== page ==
Daniel Radcliffe Discusses New ‘Grand Theft Auto’ Film

Photo by Chris Pizzello/Invision/AP
Photo by Chris Pizzello/Invision/AP

At the San Diego Comic-Con, Daniel Radcliffe expressed disbelief in video game critics’ assertion that violent games make violent people. The Harry Potter star was also confused as to why Rockstar Games, developer of Grand Theft Auto, is suing the BBC over the production of Game Changer, a film that explores a censorship crisis surrounding the game.

The main conflict in the film will be between Radcliffe, who plays Rockstar Games’ co-founder Sam Houser, and Bill Paxton, who plays lawyer Jack Thompson, a figure well-known for his opposition to violent video games over claims that they cause real-world violence.

When asked whether violent video games make violent people, Radcliffe said, “It’s too simplistic… So many have played those games that have never gone on to kill somebody.”

Radcliffe said that he “grew up playing” Grand Theft Auto. Addressing Rockstar Games’ lawsuit against the BBC, the star said, “I don’t know what’s going on in their minds about suing us.” He said, “It’s not a biased film but like from the perspective as people who really have loved the games.” Although Rockstar Games is suing the BBC, Radcliffe remarked, “I really do think [the studio will] like it.”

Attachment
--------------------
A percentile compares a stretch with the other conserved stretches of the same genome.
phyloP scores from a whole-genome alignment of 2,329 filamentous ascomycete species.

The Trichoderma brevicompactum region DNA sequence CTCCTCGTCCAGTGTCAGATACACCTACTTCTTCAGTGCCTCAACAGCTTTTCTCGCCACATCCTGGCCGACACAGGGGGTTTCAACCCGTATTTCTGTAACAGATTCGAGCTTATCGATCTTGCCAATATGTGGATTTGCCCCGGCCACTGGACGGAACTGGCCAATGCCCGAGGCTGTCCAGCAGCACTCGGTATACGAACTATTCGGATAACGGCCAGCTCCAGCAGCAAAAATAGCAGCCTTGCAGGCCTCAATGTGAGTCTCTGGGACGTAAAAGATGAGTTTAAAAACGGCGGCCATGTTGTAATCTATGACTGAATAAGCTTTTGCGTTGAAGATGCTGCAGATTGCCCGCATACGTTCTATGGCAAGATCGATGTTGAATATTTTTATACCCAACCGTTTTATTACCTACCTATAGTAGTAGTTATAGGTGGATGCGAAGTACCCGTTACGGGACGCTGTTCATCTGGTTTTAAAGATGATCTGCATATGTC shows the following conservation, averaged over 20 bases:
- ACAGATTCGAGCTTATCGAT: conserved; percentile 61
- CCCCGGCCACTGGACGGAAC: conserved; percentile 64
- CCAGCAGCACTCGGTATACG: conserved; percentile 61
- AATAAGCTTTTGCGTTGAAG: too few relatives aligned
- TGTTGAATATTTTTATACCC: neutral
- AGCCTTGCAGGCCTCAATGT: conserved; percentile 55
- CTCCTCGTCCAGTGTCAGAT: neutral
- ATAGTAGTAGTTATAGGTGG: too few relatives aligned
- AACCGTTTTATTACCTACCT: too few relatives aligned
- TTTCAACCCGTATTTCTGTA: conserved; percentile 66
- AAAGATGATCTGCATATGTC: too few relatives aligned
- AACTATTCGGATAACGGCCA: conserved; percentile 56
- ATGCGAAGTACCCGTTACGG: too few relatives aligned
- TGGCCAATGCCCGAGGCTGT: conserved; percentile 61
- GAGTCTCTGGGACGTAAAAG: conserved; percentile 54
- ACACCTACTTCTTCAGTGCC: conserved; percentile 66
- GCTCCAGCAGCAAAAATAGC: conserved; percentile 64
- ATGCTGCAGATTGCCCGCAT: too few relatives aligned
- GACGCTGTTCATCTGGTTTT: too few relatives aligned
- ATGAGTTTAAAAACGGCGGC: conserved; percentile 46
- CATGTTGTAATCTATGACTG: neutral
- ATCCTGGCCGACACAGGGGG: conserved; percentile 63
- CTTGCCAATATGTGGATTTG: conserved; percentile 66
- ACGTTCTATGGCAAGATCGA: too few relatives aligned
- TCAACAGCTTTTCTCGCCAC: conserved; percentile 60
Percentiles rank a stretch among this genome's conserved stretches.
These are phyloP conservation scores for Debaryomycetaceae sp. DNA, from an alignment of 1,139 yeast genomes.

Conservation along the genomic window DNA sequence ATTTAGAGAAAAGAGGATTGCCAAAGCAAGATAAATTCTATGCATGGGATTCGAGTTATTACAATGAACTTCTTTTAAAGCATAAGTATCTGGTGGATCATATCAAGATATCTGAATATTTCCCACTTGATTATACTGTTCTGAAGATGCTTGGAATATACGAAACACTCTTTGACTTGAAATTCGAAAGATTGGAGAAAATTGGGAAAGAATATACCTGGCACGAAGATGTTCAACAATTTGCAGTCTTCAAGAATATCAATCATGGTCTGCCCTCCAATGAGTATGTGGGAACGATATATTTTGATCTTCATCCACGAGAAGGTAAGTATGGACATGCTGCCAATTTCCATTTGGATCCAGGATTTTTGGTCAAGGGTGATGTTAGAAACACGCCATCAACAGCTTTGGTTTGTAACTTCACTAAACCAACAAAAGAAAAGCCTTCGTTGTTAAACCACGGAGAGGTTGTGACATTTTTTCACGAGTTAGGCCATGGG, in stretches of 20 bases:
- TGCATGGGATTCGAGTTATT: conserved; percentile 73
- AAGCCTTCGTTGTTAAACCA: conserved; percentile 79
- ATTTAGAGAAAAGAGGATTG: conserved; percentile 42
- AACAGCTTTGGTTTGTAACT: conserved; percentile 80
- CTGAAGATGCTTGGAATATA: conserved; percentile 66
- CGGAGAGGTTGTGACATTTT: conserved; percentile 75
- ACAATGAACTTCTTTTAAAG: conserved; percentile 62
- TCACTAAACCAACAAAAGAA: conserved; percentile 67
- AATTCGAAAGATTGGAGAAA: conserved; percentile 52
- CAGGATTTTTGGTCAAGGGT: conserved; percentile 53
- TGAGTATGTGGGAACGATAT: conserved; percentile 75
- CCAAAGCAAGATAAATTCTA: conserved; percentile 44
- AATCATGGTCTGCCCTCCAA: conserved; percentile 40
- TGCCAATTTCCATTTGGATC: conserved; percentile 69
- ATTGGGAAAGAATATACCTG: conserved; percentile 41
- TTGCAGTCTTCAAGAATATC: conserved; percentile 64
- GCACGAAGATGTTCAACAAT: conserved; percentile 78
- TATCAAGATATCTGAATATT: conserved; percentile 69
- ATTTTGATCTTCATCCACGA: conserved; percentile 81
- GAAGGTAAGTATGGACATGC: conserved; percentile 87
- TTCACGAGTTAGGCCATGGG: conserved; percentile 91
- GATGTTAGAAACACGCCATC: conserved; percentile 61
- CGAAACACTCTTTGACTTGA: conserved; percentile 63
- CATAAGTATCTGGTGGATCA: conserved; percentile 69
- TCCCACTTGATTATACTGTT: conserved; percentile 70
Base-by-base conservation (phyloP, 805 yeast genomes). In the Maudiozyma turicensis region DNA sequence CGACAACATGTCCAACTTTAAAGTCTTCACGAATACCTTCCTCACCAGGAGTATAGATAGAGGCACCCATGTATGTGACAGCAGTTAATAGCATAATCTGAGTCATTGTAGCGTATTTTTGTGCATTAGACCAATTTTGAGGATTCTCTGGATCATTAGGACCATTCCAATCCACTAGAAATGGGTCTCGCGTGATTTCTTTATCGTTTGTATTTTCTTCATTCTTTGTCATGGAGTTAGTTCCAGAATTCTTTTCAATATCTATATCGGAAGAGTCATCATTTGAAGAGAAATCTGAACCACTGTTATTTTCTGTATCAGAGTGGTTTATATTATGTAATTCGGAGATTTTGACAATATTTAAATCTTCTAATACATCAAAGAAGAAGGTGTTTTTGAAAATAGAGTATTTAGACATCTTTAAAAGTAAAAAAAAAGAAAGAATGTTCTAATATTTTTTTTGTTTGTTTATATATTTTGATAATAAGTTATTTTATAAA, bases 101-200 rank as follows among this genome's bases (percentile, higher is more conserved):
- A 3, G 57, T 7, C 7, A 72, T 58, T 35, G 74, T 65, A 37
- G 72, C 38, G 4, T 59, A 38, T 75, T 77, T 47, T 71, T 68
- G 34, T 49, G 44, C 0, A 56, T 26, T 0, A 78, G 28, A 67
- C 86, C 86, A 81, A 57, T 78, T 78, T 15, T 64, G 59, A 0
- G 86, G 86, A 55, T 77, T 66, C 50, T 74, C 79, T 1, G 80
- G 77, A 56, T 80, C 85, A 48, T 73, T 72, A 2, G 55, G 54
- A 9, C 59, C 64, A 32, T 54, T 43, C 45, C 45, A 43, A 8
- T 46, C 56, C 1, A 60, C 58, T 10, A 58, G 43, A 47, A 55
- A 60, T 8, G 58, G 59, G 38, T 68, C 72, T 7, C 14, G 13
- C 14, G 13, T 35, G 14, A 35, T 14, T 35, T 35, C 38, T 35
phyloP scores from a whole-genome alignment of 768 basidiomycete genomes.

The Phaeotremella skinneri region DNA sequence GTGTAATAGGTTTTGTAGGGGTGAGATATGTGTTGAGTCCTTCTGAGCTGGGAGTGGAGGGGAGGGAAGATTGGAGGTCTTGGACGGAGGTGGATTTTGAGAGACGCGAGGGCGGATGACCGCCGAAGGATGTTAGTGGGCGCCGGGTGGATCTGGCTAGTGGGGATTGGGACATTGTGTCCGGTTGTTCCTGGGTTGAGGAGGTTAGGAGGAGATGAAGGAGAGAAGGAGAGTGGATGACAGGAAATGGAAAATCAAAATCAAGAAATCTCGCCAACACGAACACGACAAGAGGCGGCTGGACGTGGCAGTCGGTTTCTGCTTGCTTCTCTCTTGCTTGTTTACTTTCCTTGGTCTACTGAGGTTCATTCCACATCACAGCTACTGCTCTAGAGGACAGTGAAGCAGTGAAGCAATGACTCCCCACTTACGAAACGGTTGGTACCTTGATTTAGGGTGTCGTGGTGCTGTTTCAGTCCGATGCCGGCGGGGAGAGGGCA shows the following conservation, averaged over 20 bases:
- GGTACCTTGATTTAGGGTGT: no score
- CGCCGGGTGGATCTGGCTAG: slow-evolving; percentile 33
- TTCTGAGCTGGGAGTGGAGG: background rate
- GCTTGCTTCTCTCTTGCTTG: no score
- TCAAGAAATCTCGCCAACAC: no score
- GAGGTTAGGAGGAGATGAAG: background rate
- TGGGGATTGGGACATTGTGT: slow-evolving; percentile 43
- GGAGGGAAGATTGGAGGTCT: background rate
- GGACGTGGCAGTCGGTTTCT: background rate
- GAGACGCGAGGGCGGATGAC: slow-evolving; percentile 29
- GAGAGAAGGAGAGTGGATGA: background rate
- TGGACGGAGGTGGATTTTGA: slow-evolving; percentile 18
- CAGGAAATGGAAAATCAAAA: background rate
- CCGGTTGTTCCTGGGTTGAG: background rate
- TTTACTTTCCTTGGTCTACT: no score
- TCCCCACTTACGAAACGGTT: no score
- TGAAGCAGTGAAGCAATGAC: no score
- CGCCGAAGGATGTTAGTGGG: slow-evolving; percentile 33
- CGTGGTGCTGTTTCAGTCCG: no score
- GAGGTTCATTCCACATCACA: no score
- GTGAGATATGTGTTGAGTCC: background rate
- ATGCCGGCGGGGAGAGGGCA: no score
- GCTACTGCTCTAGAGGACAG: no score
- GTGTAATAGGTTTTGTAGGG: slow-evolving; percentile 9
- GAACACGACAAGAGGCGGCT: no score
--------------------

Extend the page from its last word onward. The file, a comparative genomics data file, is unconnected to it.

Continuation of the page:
“It was a lot of fun to play Sam Houser,” Radcliffe continued. “I think people who love the games will really be interested in how they came together… It takes place from after Vice City was released during San Andreas. It’s about the Hot Coffee incident,” referring to a Grand Theft Auto: San Andreas mod that allowed gamers to have sex with the main character’s girlfriends. In the unmodded version of the game, the girlfriend invites the main character inside the house for “some coffee.” When the player enters, the camera stays outside and sex sounds are heard. But with the Hot Coffee mod, gamers could view the actual sex, which Rockstar Games had disabled but not entirely removed prior to San Andreas’s release.

After the Hot Coffee mod was discovered, the ESRB re-rated San Andreas Adults Only, which resulted in GameStop, Target, Walmart, and other major retailers pulling the game from shelves. While Rockstar Games started working on a new version of the game that deleted the mod, Australia prohibited the original game’s sale. Rockstar Games patched San Andreas about two weeks later, removing the mod. But the Grand Theft Auto developers lost $28.8 million from May to July 2005, partly due to the ESRB’s re-rating, and had to pay $5 million as part of a class-action lawsuit.

The BBC’s hour-and-a-half drama Game Changer is set to debut in 2016.

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